In Search of the Perfect 300B Tube Page 2

Now that we've discussed possible lurking hazards (life is never easy), let's take a look at the seductions posed by over-specified 300Bs. Some manufacturers imply that you get a higher power output from your amp when you install a high-dissipation 300B (eg, 18Wpc output instead of 9Wpc from a typical SE amplifier). This is not true. The amplifier would have to be redesigned to fully take advantage of a tube's higher maximum anode dissipation. The output generated is a strict function of the available power-supply voltage, the specified anode current, and the output transformer's impedance (including load). If, in an existing amplifier, an increased anode current should occur and result in higher power output (rarely more than one or two extra watts), this means that the output transformer wasn't correctly designed in the first place, and that there would be power loss using normal, traditionally spec'ed 300Bs to which it wasn't optimally matched. A "heavy" 300B might sound more powerful, though, because of its more rugged construction.

Before we turn to the evaluation itself, a few more warnings: I don't have to tell you that 300Bs are expensive, so treat them with care—and I mean more than just avoiding breaking the glass envelope. The 300B is directly heated, so the heater is not safely tucked away inside the cathode as in a 6CA7, a 6550, or most other power tubes—in a 300B, the heater is the cathode. It's hung from springs or wires inside the anode, in order to keep it from touching the grid. This kind of filament is brittle when warm, so let it cool completely before handling the tube—or the amplifier.

If you should ever see one or more segments of your 300B not glowing while the others are, beware of that tube: if a part of a broken filament should bend and touch the grid, the anode current will quadruple, which can damage your amplifier. Also, there are rumors that acids from your fingertips can migrate through the glass and slightly change the tube's performance, which is why certain people always use gloves while handling expensive tubes. I have never seen any proof of this assumption, but it's better to be safe than sorry.

The 300B has two thick pins for the filament and two thinner pins for anode and grid. This should exclude the possibility of inserting the tube into its socket in the wrong orientation, but I've seen sockets that don't care about pin size and will accept the tube in any orientation; needless to say, this could damage the amplifier. So study the socket before inserting a new 300B. Better still, while removing your old 300B, note which holes its thick pins were in.

And this article about the heavenly sounds of our beloved 300Bs was supposed to be fun...

The Roundup
Eleven different 300Bs were tried in two amplifiers in many listening sessions—the sidebar lists the equipment used—with a listening panel present at four of the sessions. We had more than one pair available of most of the 300Bs, for backup and double-check reasons. I am happy to report that none of the tubes malfunctioned (footnote 1).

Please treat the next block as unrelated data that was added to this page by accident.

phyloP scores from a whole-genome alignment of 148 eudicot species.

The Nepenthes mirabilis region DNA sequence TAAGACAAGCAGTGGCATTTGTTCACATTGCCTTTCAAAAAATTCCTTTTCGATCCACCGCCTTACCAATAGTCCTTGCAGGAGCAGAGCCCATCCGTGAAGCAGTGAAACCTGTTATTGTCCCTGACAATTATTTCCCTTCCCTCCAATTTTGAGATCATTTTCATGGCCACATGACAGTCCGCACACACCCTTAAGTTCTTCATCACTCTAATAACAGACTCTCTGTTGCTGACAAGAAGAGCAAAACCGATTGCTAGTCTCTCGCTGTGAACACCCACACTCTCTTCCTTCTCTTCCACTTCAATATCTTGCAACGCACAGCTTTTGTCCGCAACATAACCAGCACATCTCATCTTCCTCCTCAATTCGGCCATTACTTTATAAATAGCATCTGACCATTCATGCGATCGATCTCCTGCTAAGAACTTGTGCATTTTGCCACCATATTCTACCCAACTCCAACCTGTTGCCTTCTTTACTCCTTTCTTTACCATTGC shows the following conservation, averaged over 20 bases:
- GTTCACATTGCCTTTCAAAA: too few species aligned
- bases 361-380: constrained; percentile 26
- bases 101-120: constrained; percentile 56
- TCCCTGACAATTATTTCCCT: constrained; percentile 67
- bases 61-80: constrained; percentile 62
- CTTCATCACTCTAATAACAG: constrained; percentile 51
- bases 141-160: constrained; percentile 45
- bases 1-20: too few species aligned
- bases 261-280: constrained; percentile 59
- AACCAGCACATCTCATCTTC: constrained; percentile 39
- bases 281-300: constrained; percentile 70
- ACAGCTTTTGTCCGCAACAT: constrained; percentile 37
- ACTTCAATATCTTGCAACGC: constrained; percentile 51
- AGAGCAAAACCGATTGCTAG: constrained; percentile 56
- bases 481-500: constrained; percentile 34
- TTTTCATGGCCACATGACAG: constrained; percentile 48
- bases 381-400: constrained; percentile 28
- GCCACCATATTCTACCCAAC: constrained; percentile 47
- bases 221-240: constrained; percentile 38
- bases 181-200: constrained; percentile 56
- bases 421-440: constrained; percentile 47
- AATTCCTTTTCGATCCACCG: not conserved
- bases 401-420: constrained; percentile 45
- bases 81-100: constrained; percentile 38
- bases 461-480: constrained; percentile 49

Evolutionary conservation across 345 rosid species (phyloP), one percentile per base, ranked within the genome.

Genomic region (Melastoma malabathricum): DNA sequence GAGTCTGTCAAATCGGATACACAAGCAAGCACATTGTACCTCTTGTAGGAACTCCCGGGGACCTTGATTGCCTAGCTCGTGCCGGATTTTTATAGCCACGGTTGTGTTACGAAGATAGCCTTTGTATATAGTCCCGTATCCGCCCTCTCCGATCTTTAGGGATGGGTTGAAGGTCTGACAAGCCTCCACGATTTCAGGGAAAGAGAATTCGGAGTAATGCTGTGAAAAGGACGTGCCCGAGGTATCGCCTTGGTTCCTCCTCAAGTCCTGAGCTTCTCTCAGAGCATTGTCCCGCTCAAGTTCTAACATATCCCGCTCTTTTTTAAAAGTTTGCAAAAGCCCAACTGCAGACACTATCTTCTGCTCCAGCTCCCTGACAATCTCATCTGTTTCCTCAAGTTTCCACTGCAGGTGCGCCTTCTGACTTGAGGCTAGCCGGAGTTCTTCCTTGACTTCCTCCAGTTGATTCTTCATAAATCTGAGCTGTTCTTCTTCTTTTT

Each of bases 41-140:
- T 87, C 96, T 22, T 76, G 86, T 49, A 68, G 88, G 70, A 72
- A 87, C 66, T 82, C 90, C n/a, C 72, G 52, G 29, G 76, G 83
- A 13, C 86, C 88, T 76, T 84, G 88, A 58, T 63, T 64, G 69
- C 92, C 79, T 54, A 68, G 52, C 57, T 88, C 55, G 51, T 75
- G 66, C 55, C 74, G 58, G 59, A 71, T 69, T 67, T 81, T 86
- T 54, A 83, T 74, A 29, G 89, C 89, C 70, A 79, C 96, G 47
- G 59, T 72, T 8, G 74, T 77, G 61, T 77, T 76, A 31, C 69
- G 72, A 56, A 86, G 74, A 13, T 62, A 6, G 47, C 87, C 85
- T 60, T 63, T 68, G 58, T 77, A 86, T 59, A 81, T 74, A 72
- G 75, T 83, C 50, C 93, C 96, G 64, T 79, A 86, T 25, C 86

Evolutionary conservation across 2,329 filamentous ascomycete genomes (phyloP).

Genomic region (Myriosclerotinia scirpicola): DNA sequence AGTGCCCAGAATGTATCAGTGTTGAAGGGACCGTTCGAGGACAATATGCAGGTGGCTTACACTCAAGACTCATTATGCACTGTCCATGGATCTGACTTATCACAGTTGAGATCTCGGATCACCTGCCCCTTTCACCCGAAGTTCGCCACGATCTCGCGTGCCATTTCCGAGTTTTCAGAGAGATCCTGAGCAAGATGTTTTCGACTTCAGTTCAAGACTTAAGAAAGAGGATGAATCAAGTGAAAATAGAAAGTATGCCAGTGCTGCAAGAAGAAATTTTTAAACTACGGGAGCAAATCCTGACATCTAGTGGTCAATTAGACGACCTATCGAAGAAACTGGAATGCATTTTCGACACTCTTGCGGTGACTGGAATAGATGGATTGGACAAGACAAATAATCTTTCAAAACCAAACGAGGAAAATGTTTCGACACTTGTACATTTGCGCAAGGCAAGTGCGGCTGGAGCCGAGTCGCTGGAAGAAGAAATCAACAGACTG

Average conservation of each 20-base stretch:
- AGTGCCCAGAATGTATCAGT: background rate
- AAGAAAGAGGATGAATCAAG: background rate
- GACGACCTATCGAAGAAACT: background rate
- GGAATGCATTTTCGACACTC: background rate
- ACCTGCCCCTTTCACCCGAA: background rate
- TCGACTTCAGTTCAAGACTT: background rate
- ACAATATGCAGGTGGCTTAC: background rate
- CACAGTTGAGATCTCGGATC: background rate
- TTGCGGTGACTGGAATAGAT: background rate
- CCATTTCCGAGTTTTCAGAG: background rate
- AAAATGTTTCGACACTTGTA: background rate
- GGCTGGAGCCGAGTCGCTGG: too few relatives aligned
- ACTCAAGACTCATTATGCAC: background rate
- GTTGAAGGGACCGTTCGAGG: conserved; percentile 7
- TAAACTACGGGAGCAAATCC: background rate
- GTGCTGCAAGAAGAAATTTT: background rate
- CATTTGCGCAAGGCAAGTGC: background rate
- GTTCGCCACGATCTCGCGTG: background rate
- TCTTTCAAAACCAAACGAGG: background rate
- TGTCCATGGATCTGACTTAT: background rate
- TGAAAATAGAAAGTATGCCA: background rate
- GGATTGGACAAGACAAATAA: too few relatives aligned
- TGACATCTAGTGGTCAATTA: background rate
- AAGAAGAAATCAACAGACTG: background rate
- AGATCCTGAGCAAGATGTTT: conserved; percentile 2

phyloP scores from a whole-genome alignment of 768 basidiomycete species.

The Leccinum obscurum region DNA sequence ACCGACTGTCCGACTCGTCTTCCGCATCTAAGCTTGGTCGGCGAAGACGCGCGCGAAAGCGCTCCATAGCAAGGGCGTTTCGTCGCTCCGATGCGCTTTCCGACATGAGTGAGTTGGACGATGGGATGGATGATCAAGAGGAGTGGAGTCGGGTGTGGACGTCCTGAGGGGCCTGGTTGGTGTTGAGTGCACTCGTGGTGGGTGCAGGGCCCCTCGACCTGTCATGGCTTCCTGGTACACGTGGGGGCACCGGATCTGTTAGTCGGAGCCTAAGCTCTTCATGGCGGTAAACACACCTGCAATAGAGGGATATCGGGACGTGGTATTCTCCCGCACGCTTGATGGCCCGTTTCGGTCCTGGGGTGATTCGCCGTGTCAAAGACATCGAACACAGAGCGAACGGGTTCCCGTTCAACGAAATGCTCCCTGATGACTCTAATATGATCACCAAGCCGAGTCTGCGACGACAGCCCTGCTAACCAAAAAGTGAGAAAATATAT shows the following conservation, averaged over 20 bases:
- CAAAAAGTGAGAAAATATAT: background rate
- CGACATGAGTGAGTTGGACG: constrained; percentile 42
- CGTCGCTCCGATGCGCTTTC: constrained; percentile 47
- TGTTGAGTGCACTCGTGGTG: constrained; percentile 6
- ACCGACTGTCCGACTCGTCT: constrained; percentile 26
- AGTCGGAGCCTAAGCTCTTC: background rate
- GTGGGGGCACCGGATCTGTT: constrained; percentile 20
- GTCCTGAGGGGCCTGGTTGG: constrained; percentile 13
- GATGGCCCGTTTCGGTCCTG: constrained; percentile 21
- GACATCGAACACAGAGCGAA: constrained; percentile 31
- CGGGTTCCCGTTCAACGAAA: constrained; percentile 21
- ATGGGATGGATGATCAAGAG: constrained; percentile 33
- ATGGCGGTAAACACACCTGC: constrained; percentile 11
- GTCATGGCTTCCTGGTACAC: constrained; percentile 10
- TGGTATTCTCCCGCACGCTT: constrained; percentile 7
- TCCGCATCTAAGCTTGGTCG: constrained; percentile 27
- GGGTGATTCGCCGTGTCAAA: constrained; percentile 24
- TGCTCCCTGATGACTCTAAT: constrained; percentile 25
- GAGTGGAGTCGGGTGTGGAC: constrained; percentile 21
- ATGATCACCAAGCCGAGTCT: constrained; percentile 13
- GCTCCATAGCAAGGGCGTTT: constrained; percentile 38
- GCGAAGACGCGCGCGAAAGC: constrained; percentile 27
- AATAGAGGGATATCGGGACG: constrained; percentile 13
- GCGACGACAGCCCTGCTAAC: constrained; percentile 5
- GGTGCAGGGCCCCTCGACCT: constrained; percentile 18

The test field was composed of the following (footnote 2):
Golden Dragon 300B (stamped "AudioNote")
Golden Dragon 4-300B
Golden Dragon 4-300BLX
JJ Electronics (Tesla) 300B
KR Enterprise 300BXLS
Sovtek 300B (standard)
Sovtek 300B (new type)
Svetlana 300B
Valve Art 300B-C60
Valve Art 5300B
Western Electric 300B (1998)

The filament current of each tube was measured at 5.00V DC precisely, and checked with three different digital multimeters (one of them a calibrated professional meter) to eliminate errors. Table 1 shows the results. Tubes with filament currents above 1.5A are a potential threat to amps equipped with standard 7805 filament regulators. Verify that the amplifier's power supply can handle a tube's filament current before you try it (footnote 3).

Table 1: Minimum & maximum measured filament currents

300B Typemin Ifmax If
Golden Dragon 300B ("AudioNote")1.31A1.32A
Golden Dragon 4-300B1.23A1.25A
Golden Dragon 4-300BLX1.25A1.28A
JJ Electronics (Tesla) 300B1.33A1.33A
KR Enterprise 300BXLS1.40A1.44A
Sovtek 300B (standard)1.07A1.14A
Sovtek 300B (new type)1.26A1.29A
Svetlana 300B1.19A1.21A
Valve Art 300B-C601.55A1.58A
Valve Art 5300B1.59A1.61A
Western Electric 300B (19981.23A1.26A

Footnote 1: After the review, four of the six Svetlana samples developed a short between grid and cathode after some 300-400 hours of use. Svetlana has since made changes to its line. I know that the Western Electrics, JJ Electronics, and Golden Dragons are reliable; I cannot tell what the others would do in an endurance test. Once Svetlana sends me the new samples, I'll report my findings.

Footnote 2: I decided not to include the AVVT. I've repeatedly seen VAIC or AN/AVVT (the AVVT's predecessors) 300Bs die before my eyes. I prefer to grant the AVVT 300B, now in its third incarnation, some more time to prove its reliability.

Footnote 3: If an amplifier develops a soft hum through the speakers following insertion of a high-filament-current 300B, this does not necessarily mean that the amp is damaged. It could also be that the extra current draw results in the 5V regulator being left with too little voltage headroom on the power-supply side, and no longer fully suppresses the 100/120Hz ripple.